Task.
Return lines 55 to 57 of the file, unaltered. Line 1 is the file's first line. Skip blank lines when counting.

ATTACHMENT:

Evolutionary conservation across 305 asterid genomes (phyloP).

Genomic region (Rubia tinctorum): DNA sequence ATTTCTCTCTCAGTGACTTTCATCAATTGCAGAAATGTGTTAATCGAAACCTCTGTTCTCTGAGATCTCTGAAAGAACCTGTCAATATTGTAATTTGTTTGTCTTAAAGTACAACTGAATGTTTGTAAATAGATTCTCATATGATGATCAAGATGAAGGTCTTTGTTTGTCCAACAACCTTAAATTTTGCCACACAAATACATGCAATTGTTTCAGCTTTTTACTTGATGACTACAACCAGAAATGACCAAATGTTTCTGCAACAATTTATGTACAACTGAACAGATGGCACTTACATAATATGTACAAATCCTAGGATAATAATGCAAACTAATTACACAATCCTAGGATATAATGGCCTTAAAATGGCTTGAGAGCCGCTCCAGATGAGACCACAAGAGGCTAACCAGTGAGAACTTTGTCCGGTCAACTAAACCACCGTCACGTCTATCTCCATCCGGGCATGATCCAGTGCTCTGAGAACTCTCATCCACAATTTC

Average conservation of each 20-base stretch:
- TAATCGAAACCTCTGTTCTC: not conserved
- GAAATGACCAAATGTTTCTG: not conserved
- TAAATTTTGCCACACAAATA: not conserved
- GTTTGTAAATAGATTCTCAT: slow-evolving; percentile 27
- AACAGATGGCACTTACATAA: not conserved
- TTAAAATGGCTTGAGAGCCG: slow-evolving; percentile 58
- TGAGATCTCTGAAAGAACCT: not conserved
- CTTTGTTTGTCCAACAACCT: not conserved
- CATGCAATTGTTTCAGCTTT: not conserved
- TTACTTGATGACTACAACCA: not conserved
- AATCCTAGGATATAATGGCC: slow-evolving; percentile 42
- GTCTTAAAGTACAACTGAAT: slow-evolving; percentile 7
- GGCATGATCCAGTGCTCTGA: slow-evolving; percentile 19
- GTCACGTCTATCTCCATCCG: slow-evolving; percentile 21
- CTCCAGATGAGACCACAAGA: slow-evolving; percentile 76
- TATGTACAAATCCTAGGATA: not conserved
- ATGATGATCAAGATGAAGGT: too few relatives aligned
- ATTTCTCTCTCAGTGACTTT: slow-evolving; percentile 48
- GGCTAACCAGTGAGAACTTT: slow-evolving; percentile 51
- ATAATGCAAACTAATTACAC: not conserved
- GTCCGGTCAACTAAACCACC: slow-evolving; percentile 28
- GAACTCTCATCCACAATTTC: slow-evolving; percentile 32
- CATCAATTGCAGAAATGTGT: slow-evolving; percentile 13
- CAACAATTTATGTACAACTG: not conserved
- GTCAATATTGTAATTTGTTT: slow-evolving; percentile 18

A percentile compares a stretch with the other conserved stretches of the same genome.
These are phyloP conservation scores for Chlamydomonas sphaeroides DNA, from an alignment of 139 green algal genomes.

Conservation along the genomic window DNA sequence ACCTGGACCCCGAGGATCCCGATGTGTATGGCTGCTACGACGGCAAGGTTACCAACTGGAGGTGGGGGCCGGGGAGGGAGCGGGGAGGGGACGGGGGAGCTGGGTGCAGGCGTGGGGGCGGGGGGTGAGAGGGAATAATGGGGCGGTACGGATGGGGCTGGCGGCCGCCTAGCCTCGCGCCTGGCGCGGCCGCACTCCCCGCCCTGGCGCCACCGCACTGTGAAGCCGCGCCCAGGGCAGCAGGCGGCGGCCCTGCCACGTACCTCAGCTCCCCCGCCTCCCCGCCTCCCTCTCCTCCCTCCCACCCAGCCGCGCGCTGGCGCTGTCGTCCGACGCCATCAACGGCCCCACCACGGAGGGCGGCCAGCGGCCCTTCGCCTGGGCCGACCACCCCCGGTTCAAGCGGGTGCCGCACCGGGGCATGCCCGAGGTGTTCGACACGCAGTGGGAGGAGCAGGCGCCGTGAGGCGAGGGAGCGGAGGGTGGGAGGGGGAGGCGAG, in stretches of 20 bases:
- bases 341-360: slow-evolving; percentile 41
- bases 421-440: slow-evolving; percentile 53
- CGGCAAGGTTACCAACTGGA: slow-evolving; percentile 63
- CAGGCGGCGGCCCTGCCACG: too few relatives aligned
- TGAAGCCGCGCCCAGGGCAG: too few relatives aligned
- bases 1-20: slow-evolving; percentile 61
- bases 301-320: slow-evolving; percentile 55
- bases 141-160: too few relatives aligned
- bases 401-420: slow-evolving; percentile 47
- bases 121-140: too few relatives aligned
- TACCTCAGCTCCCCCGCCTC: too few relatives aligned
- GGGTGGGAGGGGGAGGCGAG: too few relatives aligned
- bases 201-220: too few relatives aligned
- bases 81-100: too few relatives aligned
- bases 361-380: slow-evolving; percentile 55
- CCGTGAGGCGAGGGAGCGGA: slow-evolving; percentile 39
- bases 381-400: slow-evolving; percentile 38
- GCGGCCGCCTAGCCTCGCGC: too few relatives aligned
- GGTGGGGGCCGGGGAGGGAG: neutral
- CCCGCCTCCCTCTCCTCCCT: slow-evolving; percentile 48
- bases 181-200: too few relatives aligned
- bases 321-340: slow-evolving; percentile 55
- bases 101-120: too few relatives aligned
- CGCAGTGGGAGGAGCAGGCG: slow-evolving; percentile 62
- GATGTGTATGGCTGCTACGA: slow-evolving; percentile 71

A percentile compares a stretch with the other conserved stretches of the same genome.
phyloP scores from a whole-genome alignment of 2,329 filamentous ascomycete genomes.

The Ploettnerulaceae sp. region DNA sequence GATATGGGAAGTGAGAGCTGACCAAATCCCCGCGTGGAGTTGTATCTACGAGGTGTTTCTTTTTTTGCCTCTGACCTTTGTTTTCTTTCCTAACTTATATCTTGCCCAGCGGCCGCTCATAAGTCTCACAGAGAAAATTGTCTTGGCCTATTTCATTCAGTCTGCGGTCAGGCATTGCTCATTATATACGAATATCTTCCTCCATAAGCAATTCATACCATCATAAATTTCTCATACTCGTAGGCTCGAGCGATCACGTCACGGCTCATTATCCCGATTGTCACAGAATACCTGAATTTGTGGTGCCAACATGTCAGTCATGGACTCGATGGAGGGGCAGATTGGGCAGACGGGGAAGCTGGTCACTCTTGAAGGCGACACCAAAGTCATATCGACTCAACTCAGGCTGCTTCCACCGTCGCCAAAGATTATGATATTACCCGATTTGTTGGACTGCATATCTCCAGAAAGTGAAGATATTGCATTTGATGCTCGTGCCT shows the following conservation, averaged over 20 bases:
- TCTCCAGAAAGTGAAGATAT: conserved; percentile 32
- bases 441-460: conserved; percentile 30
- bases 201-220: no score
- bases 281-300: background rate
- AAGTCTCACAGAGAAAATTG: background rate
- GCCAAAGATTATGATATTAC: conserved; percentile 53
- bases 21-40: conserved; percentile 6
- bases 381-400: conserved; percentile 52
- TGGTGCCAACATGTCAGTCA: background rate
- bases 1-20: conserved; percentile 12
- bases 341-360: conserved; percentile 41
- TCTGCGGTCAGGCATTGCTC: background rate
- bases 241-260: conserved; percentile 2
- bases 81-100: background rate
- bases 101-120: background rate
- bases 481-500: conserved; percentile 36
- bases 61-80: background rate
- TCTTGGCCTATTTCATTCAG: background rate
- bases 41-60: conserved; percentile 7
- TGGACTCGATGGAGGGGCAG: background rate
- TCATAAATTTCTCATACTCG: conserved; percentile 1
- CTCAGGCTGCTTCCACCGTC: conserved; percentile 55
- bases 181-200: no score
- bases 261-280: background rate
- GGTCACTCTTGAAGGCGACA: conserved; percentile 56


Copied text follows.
- CGCAGTGGGAGGAGCAGGCG: slow-evolving; percentile 62
- GATGTGTATGGCTGCTACGA: slow-evolving; percentile 71

A percentile compares a stretch with the other conserved stretches of the same genome.